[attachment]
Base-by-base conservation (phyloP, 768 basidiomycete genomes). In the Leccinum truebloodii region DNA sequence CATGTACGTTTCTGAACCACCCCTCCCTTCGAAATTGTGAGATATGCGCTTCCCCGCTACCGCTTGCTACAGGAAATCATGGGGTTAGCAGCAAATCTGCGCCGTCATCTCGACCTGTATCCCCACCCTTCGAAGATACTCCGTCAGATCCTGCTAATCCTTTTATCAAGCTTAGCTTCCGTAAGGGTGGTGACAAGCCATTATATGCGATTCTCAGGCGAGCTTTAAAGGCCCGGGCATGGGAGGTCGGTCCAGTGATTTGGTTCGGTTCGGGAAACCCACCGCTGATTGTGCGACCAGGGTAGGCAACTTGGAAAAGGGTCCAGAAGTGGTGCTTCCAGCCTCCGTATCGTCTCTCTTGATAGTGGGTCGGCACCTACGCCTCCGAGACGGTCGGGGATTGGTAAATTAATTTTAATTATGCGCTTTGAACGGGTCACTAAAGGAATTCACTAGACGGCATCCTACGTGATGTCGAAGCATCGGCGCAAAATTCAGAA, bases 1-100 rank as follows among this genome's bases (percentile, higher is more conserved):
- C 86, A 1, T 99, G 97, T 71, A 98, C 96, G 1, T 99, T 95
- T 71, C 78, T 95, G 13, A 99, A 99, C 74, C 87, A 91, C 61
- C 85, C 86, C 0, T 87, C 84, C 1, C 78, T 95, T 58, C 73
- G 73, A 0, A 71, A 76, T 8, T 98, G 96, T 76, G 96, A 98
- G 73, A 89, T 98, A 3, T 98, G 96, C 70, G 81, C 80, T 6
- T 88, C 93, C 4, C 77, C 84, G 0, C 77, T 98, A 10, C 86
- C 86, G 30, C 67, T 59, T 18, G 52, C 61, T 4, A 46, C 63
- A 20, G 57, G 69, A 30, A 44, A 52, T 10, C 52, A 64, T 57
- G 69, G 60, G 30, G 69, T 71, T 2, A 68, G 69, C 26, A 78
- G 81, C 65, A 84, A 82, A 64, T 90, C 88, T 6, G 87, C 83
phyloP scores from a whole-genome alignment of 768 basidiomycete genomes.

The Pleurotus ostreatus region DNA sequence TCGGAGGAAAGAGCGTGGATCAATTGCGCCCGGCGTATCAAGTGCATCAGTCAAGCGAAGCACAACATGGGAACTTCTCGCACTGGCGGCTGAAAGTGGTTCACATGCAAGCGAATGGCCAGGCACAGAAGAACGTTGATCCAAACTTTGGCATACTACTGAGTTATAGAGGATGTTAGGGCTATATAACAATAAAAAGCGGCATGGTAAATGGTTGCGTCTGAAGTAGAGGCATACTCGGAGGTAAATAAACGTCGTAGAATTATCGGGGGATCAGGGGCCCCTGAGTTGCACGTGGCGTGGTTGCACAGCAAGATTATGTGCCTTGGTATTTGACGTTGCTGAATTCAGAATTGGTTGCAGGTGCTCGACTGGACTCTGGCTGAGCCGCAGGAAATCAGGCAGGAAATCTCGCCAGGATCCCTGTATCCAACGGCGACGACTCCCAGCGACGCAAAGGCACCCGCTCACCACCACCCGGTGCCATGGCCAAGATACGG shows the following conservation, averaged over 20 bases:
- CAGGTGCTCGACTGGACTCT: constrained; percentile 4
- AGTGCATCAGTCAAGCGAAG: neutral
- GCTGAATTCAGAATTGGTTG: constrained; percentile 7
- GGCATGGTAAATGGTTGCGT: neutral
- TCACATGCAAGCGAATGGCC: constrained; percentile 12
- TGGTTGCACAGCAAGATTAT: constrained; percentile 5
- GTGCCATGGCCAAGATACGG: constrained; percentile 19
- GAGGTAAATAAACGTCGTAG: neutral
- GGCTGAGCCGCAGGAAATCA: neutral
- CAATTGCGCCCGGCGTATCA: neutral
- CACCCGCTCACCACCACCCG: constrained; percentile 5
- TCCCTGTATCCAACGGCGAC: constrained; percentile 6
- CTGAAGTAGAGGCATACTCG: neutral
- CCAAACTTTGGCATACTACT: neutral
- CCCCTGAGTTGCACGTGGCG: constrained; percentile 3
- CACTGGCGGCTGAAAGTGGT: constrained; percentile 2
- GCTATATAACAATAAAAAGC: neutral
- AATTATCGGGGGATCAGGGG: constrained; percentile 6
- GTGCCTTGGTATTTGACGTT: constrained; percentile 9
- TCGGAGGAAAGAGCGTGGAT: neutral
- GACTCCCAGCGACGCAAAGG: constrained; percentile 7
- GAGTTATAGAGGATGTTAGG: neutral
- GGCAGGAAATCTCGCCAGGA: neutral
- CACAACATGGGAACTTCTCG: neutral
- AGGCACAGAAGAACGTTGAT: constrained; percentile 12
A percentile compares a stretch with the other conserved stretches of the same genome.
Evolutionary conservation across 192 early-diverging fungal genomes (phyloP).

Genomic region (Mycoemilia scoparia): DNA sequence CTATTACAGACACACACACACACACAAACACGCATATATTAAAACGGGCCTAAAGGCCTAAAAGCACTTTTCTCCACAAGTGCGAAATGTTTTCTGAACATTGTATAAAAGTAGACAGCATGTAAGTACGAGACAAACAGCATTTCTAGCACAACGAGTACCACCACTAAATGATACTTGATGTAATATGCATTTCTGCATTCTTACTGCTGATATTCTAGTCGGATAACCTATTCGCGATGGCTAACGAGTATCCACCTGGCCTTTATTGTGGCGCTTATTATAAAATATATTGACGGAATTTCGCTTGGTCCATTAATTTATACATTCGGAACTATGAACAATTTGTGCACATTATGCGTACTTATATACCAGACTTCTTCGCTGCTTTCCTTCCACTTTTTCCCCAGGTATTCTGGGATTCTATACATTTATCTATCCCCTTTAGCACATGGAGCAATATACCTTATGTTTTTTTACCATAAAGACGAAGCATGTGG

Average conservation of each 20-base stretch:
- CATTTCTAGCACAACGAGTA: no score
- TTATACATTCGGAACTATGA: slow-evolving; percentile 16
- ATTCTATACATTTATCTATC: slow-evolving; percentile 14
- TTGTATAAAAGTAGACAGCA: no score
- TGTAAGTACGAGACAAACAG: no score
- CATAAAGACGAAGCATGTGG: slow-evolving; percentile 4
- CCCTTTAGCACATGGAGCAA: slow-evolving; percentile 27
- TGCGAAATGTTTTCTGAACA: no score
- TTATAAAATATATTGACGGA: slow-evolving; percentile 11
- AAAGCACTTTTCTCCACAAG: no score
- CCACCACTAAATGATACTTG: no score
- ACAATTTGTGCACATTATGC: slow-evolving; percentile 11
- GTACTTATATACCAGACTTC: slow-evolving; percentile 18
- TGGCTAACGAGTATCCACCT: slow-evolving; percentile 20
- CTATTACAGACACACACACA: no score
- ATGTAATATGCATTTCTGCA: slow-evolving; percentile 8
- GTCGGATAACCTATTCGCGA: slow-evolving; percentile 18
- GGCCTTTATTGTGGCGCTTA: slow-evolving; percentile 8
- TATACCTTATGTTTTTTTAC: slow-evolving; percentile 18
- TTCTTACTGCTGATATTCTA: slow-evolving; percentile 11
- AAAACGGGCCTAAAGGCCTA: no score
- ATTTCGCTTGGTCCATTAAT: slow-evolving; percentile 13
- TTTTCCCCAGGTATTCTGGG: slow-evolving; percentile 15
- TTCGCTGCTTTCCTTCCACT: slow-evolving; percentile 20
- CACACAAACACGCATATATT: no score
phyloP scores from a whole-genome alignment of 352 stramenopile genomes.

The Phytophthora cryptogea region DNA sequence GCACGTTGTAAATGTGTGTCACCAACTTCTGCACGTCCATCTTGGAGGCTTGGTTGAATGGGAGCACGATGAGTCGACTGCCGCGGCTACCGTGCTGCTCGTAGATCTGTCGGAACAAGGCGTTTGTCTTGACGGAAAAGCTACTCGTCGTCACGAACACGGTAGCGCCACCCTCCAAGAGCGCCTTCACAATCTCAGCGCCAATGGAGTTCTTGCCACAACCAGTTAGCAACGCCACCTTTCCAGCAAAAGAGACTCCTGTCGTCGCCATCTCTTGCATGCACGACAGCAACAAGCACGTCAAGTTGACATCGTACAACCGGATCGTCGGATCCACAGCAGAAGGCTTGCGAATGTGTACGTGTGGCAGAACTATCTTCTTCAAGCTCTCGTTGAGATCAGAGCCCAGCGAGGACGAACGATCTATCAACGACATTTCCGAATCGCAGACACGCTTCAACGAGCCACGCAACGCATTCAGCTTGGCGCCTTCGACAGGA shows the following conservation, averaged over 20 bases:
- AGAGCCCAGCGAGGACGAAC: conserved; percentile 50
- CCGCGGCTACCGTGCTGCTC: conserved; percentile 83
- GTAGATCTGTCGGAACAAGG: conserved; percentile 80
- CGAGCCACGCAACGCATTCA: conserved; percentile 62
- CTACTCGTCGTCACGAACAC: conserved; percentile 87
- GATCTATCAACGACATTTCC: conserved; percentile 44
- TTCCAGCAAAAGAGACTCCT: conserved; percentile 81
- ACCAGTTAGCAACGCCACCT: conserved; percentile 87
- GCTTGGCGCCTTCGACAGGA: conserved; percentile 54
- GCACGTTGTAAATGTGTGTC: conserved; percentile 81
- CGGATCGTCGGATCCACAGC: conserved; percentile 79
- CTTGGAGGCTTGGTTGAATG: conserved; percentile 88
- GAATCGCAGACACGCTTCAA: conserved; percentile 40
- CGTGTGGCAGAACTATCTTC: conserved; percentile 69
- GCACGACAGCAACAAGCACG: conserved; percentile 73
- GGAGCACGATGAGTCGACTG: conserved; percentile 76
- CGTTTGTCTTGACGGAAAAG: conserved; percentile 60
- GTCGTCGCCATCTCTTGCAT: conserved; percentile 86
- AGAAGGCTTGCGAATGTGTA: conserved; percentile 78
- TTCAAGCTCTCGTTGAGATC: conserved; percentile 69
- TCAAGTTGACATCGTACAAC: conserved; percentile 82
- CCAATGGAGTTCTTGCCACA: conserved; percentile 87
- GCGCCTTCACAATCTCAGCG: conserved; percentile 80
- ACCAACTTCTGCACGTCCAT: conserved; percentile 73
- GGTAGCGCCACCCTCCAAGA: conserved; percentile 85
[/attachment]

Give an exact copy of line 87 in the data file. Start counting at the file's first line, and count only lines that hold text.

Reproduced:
- GTCGTCGCCATCTCTTGCAT: conserved; percentile 86